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Canada’s Economy Faces a Prolonged Period of Sluggish Growth

Erik Hertzberg
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Canada’s Economy Faces a Prolonged Period of Sluggish Growth

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Canada’s economy is shifting into a lower gear as some of the country’s growth drivers begin to lose steam.

Statistics Canada will release third-quarter gross domestic product numbers Friday that will probably show a sharp drop in growth. According to the median forecast of economists in a Bloomberg survey, the country’s expansion slowed to a 1.3% annualized pace in the three months through September, down from an unsustainable clip of 3.7% in the prior period.

It’s a return to sluggish growth that may become the new normal for a Canadian economy seeing many of its engines of growth sputter, from investment and exports to weakening consumption as the nation’s households cope with high debt levels.

Beyond the third quarter, economists predict another 1.3% reading in the final three months of 2019. Next year doesn’t look much better, with growth seen running at about 1.5% in 2020. That’s a sufficiently prolonged period of below-potential growth for markets to anticipate the Bank of Canada will cut interest rates as early as January.

Canada’s exporters have floundered in the second half of the year. After a rebound in oil shipments temporarily boosted real exports in the second quarter, they’ve since flat-lined, falling 0.3% since June in volume terms. Waning exports are also hitting manufacturers, whose shipment volumes decreased 1% in the third quarter, led downward by oil and coal.

Business investment remains sluggish, down 22% since oil prices began collapsing in 2014. While the Bank of Canada’s latest indicator of business activity ticked up, the central bank still sees investment as a 0.4 percentage point drag on 2019 growth. Until global uncertainty and trade tensions abate, Canadian businesses are unlikely to make major capital expenditures.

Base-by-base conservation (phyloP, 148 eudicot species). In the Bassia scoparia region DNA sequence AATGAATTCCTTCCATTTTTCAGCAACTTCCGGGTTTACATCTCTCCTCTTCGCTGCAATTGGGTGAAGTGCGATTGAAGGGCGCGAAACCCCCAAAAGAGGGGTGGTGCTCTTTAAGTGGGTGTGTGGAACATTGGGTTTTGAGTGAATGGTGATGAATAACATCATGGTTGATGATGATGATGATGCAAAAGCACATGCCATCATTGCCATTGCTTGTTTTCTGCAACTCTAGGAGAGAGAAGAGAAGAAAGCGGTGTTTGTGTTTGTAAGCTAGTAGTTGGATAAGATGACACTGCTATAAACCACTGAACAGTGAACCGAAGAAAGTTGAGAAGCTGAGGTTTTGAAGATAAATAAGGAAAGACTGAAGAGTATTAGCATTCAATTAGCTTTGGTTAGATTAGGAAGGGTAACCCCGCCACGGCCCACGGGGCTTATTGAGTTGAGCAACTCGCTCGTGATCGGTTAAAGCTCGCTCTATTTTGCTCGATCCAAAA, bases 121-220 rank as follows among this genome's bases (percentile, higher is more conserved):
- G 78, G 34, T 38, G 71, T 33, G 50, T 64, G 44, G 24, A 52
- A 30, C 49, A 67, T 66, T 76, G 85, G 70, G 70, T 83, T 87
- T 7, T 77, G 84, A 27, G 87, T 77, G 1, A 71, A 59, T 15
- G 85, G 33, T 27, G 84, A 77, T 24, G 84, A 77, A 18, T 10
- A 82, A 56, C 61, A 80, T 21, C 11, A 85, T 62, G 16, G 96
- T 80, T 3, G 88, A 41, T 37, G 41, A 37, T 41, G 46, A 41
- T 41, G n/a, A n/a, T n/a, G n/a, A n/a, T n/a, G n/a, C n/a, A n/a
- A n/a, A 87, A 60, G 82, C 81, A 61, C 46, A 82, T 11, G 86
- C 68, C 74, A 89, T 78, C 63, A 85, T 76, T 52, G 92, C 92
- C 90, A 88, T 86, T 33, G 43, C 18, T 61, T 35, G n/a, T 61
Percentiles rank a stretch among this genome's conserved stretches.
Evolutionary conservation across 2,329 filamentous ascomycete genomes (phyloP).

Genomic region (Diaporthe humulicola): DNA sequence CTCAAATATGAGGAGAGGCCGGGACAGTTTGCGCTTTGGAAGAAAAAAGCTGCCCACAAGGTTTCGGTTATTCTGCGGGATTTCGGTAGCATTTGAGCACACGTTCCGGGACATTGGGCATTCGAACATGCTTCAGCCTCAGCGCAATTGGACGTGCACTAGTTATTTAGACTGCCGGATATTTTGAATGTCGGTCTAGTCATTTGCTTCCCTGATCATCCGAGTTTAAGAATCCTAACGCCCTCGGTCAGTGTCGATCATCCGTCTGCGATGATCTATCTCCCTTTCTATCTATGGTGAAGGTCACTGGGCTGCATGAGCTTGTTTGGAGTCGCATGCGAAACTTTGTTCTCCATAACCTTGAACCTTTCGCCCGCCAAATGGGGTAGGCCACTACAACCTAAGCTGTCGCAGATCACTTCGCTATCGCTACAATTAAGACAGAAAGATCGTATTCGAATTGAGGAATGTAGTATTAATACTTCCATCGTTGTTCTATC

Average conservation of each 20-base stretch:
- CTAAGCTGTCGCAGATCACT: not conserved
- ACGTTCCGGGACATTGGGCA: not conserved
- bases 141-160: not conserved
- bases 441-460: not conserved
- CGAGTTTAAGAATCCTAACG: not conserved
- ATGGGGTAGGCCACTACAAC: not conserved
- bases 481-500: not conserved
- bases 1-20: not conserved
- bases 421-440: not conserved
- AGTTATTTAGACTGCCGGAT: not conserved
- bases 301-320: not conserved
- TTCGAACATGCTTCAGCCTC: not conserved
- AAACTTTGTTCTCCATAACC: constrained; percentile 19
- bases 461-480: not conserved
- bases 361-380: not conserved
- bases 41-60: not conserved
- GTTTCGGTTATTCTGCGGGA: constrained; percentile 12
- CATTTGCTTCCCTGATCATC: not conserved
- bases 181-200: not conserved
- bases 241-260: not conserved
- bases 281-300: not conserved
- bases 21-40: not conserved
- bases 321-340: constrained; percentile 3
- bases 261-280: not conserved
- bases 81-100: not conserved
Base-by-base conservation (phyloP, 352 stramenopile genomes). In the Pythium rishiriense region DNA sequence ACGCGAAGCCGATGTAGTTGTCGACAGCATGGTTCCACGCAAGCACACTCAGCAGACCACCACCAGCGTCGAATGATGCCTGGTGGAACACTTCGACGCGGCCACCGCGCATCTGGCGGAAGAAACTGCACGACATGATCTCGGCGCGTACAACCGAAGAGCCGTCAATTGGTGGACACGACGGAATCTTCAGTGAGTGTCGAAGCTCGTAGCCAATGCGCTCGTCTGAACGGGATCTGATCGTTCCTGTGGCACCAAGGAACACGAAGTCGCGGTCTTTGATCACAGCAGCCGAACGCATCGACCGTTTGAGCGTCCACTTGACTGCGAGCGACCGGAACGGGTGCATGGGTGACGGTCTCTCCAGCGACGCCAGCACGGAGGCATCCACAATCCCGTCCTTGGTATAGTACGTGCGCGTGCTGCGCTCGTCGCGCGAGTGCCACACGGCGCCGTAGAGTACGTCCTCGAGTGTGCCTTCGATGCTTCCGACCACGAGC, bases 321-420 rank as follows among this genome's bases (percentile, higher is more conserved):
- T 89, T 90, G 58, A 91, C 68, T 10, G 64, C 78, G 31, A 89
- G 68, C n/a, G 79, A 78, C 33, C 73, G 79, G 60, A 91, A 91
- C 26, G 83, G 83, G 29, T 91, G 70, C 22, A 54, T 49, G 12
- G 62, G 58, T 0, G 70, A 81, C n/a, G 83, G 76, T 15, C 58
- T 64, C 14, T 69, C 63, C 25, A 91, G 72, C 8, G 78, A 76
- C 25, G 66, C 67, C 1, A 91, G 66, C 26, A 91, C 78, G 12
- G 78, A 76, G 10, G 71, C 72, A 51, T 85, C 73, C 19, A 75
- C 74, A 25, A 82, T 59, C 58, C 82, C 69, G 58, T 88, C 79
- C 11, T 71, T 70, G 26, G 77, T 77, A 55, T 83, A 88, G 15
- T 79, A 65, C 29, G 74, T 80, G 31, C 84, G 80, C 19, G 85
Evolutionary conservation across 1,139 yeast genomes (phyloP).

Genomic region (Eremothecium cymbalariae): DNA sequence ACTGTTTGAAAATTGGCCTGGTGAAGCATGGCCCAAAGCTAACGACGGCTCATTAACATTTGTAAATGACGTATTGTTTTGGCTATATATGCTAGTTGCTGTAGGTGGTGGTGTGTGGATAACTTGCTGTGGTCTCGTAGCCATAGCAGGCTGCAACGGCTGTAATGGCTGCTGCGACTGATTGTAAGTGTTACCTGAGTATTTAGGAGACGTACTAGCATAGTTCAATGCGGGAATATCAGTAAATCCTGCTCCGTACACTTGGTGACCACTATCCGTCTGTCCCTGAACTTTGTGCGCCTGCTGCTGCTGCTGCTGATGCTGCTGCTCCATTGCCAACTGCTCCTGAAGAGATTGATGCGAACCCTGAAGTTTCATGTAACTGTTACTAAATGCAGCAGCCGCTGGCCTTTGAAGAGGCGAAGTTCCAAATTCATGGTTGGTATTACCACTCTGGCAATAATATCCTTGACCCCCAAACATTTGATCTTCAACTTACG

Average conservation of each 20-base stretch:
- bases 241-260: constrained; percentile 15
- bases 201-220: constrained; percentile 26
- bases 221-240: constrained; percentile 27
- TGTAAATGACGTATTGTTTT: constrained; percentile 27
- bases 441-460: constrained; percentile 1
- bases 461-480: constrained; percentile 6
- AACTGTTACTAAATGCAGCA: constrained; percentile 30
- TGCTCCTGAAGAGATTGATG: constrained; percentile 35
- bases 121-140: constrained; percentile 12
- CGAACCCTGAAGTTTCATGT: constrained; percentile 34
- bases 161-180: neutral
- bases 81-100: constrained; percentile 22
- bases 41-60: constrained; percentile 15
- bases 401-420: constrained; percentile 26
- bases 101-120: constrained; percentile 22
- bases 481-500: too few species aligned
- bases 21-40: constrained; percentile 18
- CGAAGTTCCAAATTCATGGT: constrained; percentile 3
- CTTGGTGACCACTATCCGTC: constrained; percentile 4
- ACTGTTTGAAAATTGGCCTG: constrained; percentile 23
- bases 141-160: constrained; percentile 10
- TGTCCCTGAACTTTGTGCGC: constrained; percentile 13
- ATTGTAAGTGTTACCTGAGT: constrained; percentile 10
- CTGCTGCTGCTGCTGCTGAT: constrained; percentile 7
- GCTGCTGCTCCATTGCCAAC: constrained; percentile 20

Consumption has long propelled Canada’s economic growth, but cracks may be forming, even with a robust job market and wages growing at the fastest pace in a decade. Economists expect consumption to pick up in the second half of the year, but that’s coming off a second quarter that was the slowest since 2012. The lack of vigor is most apparent in a retail sector that’s seen volumes flat over the past year.

“You don’t have a domestic demand story that’s strong.” said Brett House, deputy chief economist at Scotiabank.

One bright spot in the GDP numbers could be housing, which has rebounded as borrowing costs decline and buyers adjust to tighter mortgage rules. Home sales rose 7.3% in the third quarter, the fastest quarterly pace since the end of 2017. Most economists estimate residential investment picked up for a second straight quarter.

To contact the reporter on this story: Erik Hertzberg in Ottawa at eschmitzhert@bloomberg.net

To contact the editors responsible for this story: Theophilos Argitis at targitis@bloomberg.net, Chris Fournier, Stephen Wicary

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